More than 1.3 MILLION Californians may be drinking water with chemicals linked to Parkinson’s
More than 1.3 MILLION Californians may be drinking tap water high in chemicals linked to cognitive problems and Parkinson’s disease
More than 1.3 million Californians may be drinking high levels of manganese, enough to cause cognitive disability in children and Parkinson’s-like symptoms in adults.
The discovery was made by researchers at the University of California – Riverside (UCR), who discovered that the mineral thrives in untreated wells throughout the Central Valley.
The study found private wells and public water systems, with nearly half of affected residents living in disadvantaged communities — nearly 89 percent likely have access to water heavily contaminated with manganese.
While manganese is found in water supplies around the world, the US is one of the few nations that does not enforce a maximum level.
The research comes as the University of Los Angeles may have uncovered a link between lithium in drinking water and autism.
The study found that more than 1.3 million people living in the Central Valley region may be exposed to high levels of manganese in their drinking water
Samantha Ying, UCR soil scientist and principal investigator on the study, said in a statement: “Compared to the state’s total population, it is a relatively small number of people who receive the polluted water.
“But for them, the health risks are high.”
Recent studies have found that exposure to excessive levels of manganese can trigger Parkinson’s-like neurological symptoms due to the mineral building up in the basal ganglia area of the brain.
The team notes that residents could take matters into their own hands by purchasing treatment options ranging from oxidation and precipitation filters to water softeners, chlorination and reverse osmosis systems.
However, such water quality monitoring devices can cost as much as $400 per year.
“It is possible to buy manganese filters, but many people cannot afford them. Our hope is that people in these communities can be subsidized to buy treatment options,” Ying said.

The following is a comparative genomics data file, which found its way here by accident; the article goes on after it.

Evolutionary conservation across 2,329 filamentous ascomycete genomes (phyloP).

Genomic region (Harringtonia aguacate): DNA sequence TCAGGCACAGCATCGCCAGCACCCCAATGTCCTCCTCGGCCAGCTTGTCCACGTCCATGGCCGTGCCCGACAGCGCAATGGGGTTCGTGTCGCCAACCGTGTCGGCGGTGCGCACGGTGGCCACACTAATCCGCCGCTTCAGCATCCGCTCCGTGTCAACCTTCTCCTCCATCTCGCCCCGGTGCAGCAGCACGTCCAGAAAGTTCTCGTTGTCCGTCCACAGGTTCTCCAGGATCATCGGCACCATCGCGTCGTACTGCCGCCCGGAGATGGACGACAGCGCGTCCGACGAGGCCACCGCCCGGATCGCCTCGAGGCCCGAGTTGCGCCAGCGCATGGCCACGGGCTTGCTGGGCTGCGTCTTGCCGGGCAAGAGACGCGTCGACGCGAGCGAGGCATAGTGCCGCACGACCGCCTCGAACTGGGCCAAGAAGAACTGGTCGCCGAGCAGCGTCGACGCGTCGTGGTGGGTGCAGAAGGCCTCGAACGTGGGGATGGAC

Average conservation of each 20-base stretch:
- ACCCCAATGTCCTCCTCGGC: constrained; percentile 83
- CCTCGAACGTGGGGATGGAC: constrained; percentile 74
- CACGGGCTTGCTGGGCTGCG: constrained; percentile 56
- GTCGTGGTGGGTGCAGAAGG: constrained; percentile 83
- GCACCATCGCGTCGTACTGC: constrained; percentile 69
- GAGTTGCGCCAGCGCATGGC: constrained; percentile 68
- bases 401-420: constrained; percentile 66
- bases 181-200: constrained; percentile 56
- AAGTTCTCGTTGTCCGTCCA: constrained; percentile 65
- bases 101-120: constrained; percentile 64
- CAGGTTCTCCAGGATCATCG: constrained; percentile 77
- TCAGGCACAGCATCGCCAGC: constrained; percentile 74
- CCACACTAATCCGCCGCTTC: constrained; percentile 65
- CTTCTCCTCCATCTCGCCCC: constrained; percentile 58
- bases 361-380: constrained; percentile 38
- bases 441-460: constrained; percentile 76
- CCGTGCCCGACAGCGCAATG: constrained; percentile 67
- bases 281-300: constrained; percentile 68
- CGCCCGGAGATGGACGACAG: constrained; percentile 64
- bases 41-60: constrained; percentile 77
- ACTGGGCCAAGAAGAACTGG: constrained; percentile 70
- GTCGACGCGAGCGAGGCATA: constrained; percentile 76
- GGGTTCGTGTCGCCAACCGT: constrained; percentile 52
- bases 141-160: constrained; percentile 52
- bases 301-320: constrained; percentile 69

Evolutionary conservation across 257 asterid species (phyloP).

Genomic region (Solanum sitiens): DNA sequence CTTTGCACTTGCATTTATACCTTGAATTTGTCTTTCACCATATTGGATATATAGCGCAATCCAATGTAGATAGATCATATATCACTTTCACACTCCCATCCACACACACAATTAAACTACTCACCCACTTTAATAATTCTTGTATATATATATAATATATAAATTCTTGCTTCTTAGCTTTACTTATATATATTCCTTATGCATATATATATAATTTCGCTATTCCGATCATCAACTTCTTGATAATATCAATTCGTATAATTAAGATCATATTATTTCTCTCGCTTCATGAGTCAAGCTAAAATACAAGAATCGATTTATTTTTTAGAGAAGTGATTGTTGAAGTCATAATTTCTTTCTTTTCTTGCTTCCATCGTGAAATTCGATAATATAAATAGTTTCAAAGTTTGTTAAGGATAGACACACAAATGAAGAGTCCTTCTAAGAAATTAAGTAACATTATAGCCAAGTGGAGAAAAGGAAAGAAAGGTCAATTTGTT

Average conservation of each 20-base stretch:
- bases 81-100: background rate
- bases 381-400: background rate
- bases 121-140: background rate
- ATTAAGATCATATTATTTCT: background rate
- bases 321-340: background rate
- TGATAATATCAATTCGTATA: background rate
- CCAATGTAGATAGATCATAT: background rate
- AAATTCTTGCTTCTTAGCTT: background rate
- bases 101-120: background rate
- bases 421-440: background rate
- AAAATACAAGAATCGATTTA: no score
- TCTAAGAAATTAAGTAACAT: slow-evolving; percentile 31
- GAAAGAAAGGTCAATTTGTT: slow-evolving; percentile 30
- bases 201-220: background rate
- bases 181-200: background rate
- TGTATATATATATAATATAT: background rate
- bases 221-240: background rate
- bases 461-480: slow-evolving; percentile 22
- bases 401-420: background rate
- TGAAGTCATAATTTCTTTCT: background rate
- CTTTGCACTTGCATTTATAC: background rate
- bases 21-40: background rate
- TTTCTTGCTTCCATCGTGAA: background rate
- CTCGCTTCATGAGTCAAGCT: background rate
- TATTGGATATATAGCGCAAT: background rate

The team chose to study the Central Valley because it is considered one of the most productive and economically important agricultural regions in the United States and is home to one-third of the state’s domestic well users.
“These analyzes demonstrate the need for additional well monitoring programs that assess Mn and improved access to point-of-use treatment for domestic well users who are disproportionately burdened by the associated water treatment costs,” states the study, published in Environmental Science & Technology .
Experts found levels high enough to cause cognitive disability in children and Parkinson’s-like symptoms in adults
The study on lithium in drinking water found that pregnant women who drank water contaminated with the mineral had a moderately higher risk of their offspring being diagnosed with autism spectrum disorder.
The study’s lead author, Beate Ritz, said in a statement: “Any drinking water contamination that can affect the developing human brain deserves intensive scrutiny.
“In the future, anthropogenic aquatic lithium sources could become more widespread due to lithium battery use and landfill disposal with the potential for groundwater pollution. The results of our study are based on high-quality Danish data, but need to be replicated in other populations and regions of the world.’
Ritz worked with Danish researchers who analyzed lithium levels in 151 public waterworks in Denmark, about half of the country’s water supply.
The team pulled from a nationwide database to find out which systems served households with pregnant mothers from 1997 to 2013, and then compared 12,799 children diagnosed with autism to 63,681 children without an autism diagnosis.
The results showed that the autism diagnosis increased with higher lithium levels.
“Compared to the lowest quartile of recorded lithium levels — in other words, those in the 25th percentile — lithium levels in the second and third quartiles were associated with a 24 to 26 percent greater risk of autism, the team said in a press release.
“The risk in the top quartile was 46 percent higher than in the bottom quartile.”
https://www.dailymail.co.uk/sciencetech/article-11942267/More-1-3-MILLION-Californians-drinking-water-chemical-linked-Parkinsons.html?ns_mchannel=rss&ns_campaign=1490&ito=1490 More than 1.3 MILLION Californians may be drinking water with chemicals linked to Parkinson’s